No disrespect to the super-villains in comic books: Riddler, Two-Face, Bizarro-Superman. But compared to the politics of Republican "personhood"? They seem practically normal!
I can almost hear the Riddler: "Riddle me this, riddle me that -- why is a corporation like a fertilized egg?"
Answer: Mitt Romney thinks that both are people; read on to find out why.
Consider the super-villain Two-Dace, with a coin he flips for decisions: heads he buys you dinner, tails he puts crocodiles in your swimming pool.
What if both sides of the coin had negative outcomes?
The personhood concept has two bad sides: corporate and reproductive. It is a tossup which is more ludicrous and damaging.
In reproductive personhood, all fertilized human eggs are re-defined as people, with full legal rights under law; this includes even a one-cell blastocyst, an dot in a dish of salt water, left over from fertility treatments. Should this be considered a child if there is no pregnancy? Personhood says yes, a full human being exists from conception.
If a fertilized egg is a person, this offers a challenge to Roe V. Wade, the Supreme Court decision allowing abortions within narrow. Could that be overthrown?
Justice Potter Stewart said, "If it were established that an unborn fetus is a person, you would have an impossible case."
Not only would personhood criminalize abortion at any stage, even in cases of rape or incest; but it would also inevitably ban embryonic stem cell research, some forms of birth control, and perhaps the in vitro fertilization procedure -- if a fertilized egg is a full-fledged human, beginning at the point of conception, extinguishing it would have to be considered murder.
Could Romney support such a dangerous fantasy?
In 2007 he was asked, "Do you believe life begins at conception?" on Meet the Press in 2007. Romney answered, "I do. I believe, I believe from a, from a, a political perspective that life begins at conception."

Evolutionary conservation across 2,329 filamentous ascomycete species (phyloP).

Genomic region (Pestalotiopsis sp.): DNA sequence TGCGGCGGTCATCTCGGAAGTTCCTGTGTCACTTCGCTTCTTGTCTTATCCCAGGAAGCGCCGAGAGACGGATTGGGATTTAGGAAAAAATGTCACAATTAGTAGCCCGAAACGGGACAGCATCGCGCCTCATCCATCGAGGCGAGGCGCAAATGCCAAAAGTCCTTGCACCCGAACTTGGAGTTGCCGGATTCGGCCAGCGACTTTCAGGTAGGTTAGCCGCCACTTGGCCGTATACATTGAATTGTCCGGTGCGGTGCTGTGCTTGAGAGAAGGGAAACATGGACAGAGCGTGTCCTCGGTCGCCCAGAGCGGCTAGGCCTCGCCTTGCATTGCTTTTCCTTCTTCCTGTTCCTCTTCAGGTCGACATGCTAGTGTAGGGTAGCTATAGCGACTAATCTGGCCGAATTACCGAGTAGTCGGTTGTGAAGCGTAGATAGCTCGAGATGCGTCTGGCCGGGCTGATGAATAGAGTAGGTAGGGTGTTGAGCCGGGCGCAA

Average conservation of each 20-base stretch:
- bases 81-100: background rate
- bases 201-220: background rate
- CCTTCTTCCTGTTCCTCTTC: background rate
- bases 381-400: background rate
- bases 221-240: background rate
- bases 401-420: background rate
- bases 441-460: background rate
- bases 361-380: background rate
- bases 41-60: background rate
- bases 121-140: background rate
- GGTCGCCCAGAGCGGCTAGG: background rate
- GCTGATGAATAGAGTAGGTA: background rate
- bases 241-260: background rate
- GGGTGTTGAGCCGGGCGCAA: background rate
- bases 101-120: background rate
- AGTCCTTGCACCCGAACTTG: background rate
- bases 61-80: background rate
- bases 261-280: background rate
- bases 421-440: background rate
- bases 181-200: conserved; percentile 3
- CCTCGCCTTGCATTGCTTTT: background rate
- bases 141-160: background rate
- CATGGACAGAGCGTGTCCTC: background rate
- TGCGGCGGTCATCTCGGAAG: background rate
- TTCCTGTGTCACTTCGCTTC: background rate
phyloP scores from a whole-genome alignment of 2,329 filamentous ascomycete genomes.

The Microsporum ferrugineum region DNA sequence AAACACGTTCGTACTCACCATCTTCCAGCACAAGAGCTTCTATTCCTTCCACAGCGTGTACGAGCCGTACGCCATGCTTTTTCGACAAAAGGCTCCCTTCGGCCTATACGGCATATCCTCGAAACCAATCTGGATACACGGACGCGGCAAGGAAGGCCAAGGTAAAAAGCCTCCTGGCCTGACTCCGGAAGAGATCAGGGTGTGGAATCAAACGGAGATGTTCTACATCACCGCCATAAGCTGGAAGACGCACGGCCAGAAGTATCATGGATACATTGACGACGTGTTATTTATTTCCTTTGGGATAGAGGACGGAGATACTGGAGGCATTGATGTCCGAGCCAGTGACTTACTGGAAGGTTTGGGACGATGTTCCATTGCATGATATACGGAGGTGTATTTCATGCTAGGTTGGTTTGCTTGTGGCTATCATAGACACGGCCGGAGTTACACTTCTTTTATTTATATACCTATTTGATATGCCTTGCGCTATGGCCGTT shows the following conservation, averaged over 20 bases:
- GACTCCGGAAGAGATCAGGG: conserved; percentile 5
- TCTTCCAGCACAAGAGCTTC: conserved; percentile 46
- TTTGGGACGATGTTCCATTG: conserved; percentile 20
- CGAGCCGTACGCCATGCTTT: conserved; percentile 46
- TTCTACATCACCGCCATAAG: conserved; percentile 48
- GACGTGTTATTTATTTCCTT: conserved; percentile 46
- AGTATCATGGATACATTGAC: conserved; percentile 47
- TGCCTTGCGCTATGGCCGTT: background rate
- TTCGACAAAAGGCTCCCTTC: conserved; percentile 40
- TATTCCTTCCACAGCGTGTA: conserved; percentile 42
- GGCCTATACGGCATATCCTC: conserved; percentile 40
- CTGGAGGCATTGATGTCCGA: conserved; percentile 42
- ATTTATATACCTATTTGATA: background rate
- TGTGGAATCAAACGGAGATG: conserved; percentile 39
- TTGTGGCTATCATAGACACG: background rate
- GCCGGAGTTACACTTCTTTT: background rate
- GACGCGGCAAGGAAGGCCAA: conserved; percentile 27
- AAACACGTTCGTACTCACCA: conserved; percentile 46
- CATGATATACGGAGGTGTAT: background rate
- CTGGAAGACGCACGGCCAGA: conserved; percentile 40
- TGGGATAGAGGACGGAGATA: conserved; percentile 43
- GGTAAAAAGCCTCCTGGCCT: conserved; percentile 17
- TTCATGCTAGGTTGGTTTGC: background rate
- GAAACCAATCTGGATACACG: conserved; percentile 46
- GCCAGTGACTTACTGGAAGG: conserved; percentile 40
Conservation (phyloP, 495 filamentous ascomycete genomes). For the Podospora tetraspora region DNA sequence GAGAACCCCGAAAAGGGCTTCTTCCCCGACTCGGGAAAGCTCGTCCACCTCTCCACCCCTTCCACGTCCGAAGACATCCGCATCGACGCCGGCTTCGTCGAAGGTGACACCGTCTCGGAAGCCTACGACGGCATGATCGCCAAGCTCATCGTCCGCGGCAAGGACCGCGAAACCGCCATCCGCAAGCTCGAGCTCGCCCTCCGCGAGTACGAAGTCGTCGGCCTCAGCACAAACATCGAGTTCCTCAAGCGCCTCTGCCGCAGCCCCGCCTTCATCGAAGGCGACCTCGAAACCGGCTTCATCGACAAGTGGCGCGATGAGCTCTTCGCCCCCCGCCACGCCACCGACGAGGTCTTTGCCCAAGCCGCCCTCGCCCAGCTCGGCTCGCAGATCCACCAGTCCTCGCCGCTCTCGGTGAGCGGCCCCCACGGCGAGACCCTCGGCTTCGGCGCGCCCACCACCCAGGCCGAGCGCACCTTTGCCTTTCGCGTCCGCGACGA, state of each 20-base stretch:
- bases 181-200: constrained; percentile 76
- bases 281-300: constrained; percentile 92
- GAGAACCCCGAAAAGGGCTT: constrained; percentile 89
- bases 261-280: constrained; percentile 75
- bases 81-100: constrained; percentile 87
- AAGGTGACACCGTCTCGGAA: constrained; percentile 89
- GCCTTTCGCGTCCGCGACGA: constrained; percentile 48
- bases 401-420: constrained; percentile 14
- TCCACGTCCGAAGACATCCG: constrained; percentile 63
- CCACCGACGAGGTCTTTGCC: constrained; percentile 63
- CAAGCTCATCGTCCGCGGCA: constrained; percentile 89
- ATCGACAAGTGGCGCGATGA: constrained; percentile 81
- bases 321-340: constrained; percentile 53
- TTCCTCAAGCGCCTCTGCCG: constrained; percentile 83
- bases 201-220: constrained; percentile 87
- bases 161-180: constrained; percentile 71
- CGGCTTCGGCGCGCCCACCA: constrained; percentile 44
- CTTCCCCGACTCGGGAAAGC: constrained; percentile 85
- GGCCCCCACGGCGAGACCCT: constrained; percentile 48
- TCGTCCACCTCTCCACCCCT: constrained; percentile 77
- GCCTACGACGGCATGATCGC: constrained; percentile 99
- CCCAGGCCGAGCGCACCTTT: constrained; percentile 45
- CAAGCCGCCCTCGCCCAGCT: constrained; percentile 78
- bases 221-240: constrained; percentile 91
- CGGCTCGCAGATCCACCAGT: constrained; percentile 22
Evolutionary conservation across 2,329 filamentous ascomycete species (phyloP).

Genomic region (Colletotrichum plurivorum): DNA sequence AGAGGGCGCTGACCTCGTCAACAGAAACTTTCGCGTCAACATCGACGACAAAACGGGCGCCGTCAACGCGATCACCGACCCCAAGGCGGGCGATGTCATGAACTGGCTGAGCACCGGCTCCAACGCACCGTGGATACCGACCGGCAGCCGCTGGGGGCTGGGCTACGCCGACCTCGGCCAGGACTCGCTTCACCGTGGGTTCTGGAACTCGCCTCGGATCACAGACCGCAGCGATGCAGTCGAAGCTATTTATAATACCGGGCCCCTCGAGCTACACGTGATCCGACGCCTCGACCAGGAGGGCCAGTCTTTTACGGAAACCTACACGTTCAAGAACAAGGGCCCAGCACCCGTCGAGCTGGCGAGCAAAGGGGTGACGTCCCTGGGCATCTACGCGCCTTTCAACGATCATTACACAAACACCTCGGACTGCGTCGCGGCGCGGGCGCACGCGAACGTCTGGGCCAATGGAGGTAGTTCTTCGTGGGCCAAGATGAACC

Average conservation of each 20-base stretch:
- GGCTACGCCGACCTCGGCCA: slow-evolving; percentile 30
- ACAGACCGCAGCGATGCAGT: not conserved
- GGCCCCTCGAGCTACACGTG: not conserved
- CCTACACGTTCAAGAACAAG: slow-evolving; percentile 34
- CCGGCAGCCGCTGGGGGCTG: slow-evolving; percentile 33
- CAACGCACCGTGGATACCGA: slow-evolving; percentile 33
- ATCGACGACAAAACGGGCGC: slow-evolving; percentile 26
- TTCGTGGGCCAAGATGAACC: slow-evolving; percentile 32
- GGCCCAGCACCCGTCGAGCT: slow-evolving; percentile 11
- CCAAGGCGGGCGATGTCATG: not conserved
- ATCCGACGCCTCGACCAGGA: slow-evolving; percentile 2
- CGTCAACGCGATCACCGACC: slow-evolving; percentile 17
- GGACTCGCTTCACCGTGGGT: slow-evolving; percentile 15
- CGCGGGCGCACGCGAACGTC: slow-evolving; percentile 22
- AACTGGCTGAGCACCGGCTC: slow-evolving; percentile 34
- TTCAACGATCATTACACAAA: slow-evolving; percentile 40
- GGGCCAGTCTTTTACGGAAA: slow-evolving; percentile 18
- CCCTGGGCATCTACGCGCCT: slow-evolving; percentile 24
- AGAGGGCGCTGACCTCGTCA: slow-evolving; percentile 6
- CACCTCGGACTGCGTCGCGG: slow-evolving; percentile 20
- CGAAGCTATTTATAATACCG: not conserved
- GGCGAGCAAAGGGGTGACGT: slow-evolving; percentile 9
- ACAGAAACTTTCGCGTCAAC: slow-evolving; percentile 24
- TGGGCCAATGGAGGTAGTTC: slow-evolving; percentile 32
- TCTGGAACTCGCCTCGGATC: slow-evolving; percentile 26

But perhaps this belief has "evolved," like his previous support for mandatory healthcare coverage, which he recommended for his own state, but which he now condemns?
In 2011 Fox newshost Mike Huckabee, himself a personhood proponent, interviewed Romney. Huckabee asked, "Would you have supported the constitutional amendment that would have established the definition of life at conception?" Romney replied, "Absolutely."
The other side of the coin? Personhood ascribes humanity -- to corporations.
Corporate personhood might make sense in a Bizarro world, where everything is backward. Poor Bizarro-Superman might say "Corporations am people," because he always gets everything wrong. But surely not Willard "Mitt" Romney -- heir apparent to the mantle of George Bush?
"Corporations are people, my friend," said Willard "Mitt" Romney.
Corporate personhood was originally established as a "convenient legal fiction," to allow corporations to sue and be sued. It was never intended to imply humanity.
But now, since the Supreme Court's decision in Citizen's United vs. Federal Elections Commission, corporations have had very real personhood rights established and expanded, these alleged "free speech" rights permitting them to use Super PACs to pour unlimited cash into elections.
This November, an unparalleled tsunami of money may flood the GOP into a trifecta victory, gaining control of the White House, Congress and Senate. With such unbalanced power, they could propose and pass virtually any law they wanted.
And the Supreme Court? Imagine if Romney could nominate still more justices of the ultra-conservative mold, which a Republican legislature would instantly approve... Chief Justice John Roberts surprised with his vote on the health care mandate, but that was probably an unique exception: I suspect he remains the right-wing hawk who gave us Citizens United.
Adding just one more young Supreme Court justice would create a 6-3 conservative majority which could dominate for decades.
Comic books are fantasies: painted daydreams, just for fun.
But a "Personhood Presidency" would be a living nightmare.
Remember in November!
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